Maintaining Financial Independence
Various forms of alimony, or spousal support, exist under the law. Since there is no definitive guideline calculation for alimony awards in Florida, alimony tends to be one of the more complex issues in divorce cases. At McGinnis Law Firm, P.A., our experienced family law attorney can explain your options based on the circumstances of your divorce.
Call us at 800-768-2026 to discuss your case with our Brandon spousal support lawyer. We represent clients throughout Tampa and the surrounding counties.
We Can Explain Your Rights And Obligations
Founding attorney Wendy K. McGinnis has practiced family law exclusively for more than 21 years. She has the skills to develop creative solutions to our clients’ divorce issues. We can also help you if you are already divorced and interested in modifying your alimony order as a result of a substantial change in circumstances.
Finding The Solution Best For You
Several types of alimony are available in Florida, including:
- Durational: economic support that may be awarded for a set period of time following marriages lasting 3 years or longer. This type of alimony is typically non-modifiable as to duration, except under exceptional circumstances, but is normally modifiable as to amount. The length of the marriage is a significant factor in determining the duration of the alimony award, and the amount of the durational alimony may not exceed 35 percent of the difference between the parties’ net incomes.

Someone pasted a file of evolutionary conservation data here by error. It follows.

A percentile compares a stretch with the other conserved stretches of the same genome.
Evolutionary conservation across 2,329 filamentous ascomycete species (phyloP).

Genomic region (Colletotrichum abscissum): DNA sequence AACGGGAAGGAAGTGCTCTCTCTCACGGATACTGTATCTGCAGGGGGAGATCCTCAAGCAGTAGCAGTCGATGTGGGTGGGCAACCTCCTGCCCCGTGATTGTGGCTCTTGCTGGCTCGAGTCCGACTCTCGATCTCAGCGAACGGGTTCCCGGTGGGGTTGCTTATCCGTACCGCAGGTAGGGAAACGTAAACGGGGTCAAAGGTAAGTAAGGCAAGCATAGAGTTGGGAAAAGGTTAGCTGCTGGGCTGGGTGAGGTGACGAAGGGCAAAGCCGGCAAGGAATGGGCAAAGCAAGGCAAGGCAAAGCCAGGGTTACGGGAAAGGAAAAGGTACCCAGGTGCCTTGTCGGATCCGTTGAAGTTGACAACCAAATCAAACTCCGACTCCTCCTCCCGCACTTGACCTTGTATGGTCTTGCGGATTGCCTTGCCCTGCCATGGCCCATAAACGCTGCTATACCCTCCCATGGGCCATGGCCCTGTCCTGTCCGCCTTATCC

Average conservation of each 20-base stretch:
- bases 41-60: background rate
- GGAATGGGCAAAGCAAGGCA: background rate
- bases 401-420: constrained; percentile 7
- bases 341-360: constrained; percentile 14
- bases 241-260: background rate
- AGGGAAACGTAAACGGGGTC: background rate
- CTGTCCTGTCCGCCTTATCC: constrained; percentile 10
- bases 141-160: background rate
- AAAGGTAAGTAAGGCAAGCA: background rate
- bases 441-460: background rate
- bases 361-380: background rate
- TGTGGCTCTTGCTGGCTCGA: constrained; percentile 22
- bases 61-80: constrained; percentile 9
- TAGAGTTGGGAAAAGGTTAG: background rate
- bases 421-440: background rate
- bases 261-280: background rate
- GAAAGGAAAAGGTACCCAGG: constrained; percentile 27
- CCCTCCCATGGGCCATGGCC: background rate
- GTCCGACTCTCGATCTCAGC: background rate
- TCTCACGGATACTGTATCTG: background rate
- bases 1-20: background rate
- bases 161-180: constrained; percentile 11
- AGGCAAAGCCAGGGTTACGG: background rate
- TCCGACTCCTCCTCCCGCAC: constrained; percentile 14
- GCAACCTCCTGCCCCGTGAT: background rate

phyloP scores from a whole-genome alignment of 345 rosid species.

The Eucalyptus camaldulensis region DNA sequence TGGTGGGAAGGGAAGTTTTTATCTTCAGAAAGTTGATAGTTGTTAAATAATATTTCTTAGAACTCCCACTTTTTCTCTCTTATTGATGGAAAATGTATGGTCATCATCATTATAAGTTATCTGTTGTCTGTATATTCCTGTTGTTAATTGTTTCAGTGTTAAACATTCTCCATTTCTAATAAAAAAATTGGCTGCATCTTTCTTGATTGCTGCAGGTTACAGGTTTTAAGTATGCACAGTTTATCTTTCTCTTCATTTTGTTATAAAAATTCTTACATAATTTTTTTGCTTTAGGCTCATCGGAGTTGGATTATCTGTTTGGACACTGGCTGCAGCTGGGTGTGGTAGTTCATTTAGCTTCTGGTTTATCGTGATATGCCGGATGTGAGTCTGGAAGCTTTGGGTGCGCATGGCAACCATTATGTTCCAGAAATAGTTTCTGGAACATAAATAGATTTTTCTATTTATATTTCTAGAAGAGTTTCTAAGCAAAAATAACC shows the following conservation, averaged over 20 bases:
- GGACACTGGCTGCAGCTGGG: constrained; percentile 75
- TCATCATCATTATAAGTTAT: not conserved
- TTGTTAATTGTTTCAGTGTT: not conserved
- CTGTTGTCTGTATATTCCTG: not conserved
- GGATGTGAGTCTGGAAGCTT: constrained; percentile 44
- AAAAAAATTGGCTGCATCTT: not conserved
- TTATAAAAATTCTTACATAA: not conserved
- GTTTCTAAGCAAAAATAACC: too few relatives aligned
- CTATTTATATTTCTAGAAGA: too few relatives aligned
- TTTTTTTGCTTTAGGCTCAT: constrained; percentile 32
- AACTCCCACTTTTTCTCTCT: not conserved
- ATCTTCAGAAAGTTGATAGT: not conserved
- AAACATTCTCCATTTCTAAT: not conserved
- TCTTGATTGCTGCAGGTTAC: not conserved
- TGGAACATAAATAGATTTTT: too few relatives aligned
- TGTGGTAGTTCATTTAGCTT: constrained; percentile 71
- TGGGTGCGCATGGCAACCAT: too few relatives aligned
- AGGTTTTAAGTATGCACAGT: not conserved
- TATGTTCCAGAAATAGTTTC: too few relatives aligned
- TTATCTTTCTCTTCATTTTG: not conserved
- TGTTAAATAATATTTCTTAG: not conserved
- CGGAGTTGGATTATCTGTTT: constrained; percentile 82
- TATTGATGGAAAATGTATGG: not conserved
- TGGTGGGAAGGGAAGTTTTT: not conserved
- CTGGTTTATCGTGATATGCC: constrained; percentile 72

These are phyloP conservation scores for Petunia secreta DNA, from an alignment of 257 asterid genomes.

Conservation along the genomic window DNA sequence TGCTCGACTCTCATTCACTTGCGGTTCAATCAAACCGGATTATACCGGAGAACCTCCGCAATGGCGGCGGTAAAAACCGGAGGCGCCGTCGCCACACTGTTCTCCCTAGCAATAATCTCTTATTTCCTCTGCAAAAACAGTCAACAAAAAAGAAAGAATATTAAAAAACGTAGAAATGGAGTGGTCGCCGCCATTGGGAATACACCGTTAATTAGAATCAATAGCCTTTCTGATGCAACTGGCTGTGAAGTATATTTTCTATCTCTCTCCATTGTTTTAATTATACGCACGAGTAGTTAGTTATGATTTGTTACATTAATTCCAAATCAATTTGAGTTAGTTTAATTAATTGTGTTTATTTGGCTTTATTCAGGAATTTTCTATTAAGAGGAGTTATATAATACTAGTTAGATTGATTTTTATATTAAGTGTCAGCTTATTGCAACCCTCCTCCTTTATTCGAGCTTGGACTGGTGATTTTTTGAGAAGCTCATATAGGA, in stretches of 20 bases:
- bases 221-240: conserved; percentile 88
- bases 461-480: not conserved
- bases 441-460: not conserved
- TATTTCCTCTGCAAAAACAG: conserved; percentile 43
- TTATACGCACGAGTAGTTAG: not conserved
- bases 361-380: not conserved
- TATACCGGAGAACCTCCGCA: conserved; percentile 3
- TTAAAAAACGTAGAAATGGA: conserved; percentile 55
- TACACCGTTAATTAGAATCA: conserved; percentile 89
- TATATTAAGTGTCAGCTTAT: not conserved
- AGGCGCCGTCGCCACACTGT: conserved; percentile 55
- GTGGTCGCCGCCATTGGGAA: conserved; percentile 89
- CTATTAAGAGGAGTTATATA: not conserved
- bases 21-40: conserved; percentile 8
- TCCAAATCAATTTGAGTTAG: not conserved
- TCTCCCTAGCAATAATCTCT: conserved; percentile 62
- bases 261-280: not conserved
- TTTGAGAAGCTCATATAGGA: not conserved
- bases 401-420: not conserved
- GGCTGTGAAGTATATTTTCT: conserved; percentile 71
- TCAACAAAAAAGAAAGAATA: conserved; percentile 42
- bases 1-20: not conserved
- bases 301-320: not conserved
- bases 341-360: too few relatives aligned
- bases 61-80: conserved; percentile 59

- Bridge-the-gap: : awarded for two years or less and is non-modifiable as to amount and duration. This type of support assists a spouse with his or her short-term needs during the transition from married person to self-supporting single person.
- Lump-sum payment: sometimes used to equalize asset division, this support is non-modifiable and limited to a single payment or installments rather than ongoing periodic payments.
- Temporary: helps one party with his or her expenses from the time divorce is filed until the final judgment is entered.
- Rehabilitative: designed to help a spouse obtain the education, training or experience necessary to become self-supporting. This type of alimony must be part of a defined rehabilitative plan.
In deciding which type of alimony is appropriate, judges consider many factors, including, but not limited to, the length of the marriage, each spouse’s resources and income, the age and health of both parties, and the standard of living established during the marriage. Judges also look at the parties’ different contributions to the marriage, such as sacrifices made by one spouse to support the other’s educational or career aspirations.